pH can be measured using a simple at-home test that checks the acidity of your urine (first-morning urine is the one to measure). The pH paper used to test acid/alkaline levels is available in our Alkaline Shop. Instructions on how to use this paper are simple and easy to understand, and we recommend testing your pH as you begin the process of switching to an alkaline diet.
Steps to getting an accurate urine pH reading
The first step in establishing an alkaline diet is to assess your current pH. A good approximation of tissue pH is easily obtained by testing the pH of your first-morning urine. Follow these simple steps to test your pH at home.
1. Obtain and become familiar with pH test paper. This paper measures the acid/alkaline state of any liquid. Readings at the low end of the scale indicate an acidic state, and those on the higher end, a more alkaline state.
2. First thing in the morning, after at least 6 hours of sleep or rest without urinating if possible, get a test strip or tear off a three-inch piece of paper from the roll. It is alright if you need to get up in the middle of the night to urinate. Just do not eat anything or be active. In all cases simply measure your urine when you get up to stay. Either urinate directly on the paper, or collect urine in a cup and dip the paper into the urine in the cup.
3. As the test paper is moistened, it will take on a color. The color relates to the acid or alkaline state of your urine and ranges from yellow to dark blue. Match the color of your test strip with the chart provided on the package. A number below 7 means that your urine is on the acid side. The lower the number, the more acidic the condition. Seven indicates a neutral state, neither acid nor alkaline.
4. Keep track of your pH levels for a few weeks. The ideal urine reading should fall between 6.5 and 7.5 with an occasional lower (more acidic) reading.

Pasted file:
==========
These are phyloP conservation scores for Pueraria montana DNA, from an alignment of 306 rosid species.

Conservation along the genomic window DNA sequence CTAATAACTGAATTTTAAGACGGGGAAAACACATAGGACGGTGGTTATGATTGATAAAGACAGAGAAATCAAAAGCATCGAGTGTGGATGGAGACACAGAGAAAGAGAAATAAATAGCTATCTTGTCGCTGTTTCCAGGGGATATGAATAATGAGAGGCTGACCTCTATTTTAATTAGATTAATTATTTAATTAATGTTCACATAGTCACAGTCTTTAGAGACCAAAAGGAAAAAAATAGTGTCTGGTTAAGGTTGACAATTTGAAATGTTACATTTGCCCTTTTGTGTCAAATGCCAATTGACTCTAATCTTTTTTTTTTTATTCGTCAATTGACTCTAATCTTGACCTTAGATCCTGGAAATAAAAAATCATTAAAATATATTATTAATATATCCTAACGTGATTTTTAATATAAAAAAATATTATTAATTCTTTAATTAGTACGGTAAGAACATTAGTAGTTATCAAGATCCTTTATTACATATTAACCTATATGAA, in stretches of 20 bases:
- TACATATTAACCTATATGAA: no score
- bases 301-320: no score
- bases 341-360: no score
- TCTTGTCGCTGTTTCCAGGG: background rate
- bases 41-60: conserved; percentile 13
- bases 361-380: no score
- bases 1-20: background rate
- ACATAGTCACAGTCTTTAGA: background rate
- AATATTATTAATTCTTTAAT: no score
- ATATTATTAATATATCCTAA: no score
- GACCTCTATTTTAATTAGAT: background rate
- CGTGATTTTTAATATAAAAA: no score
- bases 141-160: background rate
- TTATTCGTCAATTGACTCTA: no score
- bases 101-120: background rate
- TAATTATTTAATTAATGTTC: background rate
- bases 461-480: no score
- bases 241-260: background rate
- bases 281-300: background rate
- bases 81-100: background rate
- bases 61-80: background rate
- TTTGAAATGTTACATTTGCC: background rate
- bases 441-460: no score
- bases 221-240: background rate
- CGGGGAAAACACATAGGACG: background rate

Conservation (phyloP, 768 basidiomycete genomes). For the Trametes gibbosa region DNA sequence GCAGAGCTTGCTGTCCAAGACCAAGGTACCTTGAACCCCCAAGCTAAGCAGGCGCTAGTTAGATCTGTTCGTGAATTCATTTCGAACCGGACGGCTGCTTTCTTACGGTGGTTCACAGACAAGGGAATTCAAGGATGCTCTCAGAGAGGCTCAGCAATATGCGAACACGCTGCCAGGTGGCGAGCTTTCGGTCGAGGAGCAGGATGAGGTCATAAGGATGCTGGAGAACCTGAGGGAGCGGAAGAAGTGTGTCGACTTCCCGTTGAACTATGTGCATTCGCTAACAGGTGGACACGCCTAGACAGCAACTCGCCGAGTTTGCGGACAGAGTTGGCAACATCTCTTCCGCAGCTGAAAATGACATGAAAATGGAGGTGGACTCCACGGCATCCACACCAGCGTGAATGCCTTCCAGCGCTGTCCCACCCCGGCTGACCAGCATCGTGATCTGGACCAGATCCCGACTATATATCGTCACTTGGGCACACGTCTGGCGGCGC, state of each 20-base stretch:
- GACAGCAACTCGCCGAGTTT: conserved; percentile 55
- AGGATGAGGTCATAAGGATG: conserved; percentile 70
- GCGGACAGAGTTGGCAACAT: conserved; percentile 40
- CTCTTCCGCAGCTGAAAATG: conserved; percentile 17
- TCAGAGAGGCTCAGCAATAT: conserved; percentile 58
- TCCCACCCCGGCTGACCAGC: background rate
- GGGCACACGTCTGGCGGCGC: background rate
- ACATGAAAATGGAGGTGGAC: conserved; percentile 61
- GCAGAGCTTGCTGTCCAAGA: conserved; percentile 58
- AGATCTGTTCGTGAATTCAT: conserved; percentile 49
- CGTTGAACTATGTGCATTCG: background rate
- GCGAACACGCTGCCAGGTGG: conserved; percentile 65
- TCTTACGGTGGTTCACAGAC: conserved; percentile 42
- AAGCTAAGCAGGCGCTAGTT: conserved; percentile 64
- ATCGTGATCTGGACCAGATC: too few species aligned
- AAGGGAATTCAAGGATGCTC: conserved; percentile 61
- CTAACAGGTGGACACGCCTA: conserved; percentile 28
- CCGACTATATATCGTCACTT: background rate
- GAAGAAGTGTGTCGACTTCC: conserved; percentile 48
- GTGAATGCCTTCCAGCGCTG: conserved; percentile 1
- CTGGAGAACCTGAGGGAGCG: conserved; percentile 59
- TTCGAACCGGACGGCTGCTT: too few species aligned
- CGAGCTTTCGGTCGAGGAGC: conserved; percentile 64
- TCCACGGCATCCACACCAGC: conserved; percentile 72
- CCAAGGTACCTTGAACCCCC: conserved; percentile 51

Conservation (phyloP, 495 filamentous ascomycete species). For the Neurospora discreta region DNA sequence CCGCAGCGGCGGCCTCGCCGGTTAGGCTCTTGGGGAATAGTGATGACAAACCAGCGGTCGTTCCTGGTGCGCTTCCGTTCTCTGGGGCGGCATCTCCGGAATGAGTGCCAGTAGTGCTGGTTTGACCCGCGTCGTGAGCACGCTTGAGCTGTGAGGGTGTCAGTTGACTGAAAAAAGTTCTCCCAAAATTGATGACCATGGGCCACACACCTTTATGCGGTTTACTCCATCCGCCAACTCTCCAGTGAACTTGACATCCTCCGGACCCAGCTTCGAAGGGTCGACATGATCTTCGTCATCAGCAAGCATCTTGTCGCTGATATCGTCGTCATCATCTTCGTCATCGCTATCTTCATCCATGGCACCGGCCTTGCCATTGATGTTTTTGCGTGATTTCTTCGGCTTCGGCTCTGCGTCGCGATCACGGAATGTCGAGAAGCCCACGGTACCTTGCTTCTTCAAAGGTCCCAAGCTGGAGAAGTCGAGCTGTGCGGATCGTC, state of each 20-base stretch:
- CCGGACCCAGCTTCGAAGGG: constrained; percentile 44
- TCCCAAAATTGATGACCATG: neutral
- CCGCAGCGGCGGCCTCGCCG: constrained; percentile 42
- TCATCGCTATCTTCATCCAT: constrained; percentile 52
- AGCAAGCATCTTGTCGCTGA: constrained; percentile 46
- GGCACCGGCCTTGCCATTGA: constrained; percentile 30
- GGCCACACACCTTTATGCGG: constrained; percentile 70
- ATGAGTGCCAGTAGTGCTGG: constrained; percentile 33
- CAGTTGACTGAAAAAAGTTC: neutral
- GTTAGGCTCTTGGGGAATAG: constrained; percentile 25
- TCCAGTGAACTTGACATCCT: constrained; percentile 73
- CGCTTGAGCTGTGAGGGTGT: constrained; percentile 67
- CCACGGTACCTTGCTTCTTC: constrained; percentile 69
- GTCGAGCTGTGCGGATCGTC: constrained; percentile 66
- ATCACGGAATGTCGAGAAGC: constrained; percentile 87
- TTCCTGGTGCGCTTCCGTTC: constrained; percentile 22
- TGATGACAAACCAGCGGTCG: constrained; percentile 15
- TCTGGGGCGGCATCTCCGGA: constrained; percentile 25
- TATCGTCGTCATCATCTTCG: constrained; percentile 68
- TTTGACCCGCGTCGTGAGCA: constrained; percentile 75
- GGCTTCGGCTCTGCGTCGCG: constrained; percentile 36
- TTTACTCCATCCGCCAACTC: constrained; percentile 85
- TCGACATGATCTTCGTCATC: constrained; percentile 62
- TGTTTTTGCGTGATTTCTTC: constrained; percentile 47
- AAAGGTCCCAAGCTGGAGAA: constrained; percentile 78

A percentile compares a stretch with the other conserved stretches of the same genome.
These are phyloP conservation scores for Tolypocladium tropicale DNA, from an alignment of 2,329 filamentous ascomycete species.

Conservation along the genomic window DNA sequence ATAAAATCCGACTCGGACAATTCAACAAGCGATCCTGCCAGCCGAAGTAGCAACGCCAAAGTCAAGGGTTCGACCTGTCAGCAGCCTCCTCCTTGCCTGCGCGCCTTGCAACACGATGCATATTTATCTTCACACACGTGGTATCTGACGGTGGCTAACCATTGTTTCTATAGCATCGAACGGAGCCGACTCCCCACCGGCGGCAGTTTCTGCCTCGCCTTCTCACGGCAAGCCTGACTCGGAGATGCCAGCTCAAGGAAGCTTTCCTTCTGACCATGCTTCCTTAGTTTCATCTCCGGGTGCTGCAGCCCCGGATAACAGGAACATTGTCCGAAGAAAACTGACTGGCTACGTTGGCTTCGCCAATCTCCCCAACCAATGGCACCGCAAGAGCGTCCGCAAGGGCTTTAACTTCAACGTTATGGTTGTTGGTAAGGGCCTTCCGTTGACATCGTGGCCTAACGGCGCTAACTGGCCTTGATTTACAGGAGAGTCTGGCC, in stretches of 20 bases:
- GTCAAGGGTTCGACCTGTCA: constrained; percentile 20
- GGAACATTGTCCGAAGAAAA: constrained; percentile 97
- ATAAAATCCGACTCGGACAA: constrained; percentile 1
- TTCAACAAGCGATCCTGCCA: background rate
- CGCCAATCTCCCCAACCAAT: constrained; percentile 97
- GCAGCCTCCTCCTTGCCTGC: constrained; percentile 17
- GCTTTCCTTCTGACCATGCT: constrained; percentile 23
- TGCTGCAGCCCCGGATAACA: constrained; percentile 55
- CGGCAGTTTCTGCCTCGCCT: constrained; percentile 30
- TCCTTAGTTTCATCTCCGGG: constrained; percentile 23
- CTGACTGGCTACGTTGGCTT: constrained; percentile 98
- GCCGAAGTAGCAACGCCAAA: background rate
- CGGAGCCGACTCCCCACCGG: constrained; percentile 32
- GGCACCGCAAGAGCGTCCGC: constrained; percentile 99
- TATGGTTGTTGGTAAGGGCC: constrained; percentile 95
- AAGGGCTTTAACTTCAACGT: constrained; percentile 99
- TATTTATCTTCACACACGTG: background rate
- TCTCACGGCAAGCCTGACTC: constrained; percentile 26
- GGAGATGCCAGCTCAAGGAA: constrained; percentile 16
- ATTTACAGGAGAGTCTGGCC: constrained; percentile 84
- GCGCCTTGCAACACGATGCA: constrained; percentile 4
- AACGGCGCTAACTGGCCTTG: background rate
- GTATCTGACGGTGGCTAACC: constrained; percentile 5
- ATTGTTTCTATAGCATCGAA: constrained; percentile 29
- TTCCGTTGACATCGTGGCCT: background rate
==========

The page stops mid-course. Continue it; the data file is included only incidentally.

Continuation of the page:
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FAQs on pH testing
Q. I'm eating everything alkaline and still can't seem to get into the range of 6.5 to 7.5?
A. This simply means that you do not yet have enough buffering mineral compounds to neutralize your acid load. Magnesium in alkalizing form is one of the key minerals you need. Try getting 3 or 4 capsules per day of the highly alkalizing ionized magnesium. If you want a full range of alkalizing minerals take 2 to 4 tabs of the Alkalizing mineral formula daily.
Q. I like to have a glass of wine at night and can't seem to get alkaline?
A. If your first-morning urine pH is generally 6.5 to 7.5, but dips when you have a glass of wine, then the solution is simple. At bedtime just take 2 or 3 of the Ionized Magnesium capsules and ½ teaspoon of Alkalini-C.
Q. What can I take as far as supplements to help me alkalize?
Q. Do alkaline waters work and which ones do you recommend?
A. The issue is not the pH of the water, but the mineral buffering components. We wrote an article on Alkaline Water vs. Alkalizing Water that explains this phenomenon and details which waters are truly alkalizing.
Q. My first-morning urine pH readings aren't consistent, so I'm going to give up.
A. Wide variation in first-morning urine pH readings indicates that at times you have sufficient buffering alkaline mineral reserves and other times you do not. For most people it takes some time to build alkaline reserves and fully rebalance body pH. The health benefits are numerous, so if you are struggling for consistency, increase your mineral intake from diet and high quality supplementation. Increasing high potassium foods and adding Alkalini C, Ionized Magnesium, or Alkalizing Minerals should do the trick.
Q. Can I have cheat days and eat other foods not on the alkaline list?
A. It is always a matter of balance. A real “ cheat day “ is when you eat way more acid-forming foods than alkalizing foods. This is OK once in a while, but not good as a regular habit. The “cheat day" remedy is on that day, add a bit more of the alkalizing mineral formulas we so often speak of such as Alkalini C, Ionized Magnesium, or Alkalizing Minerals.
Q. I'm vegan and plant based so I should be alkaline?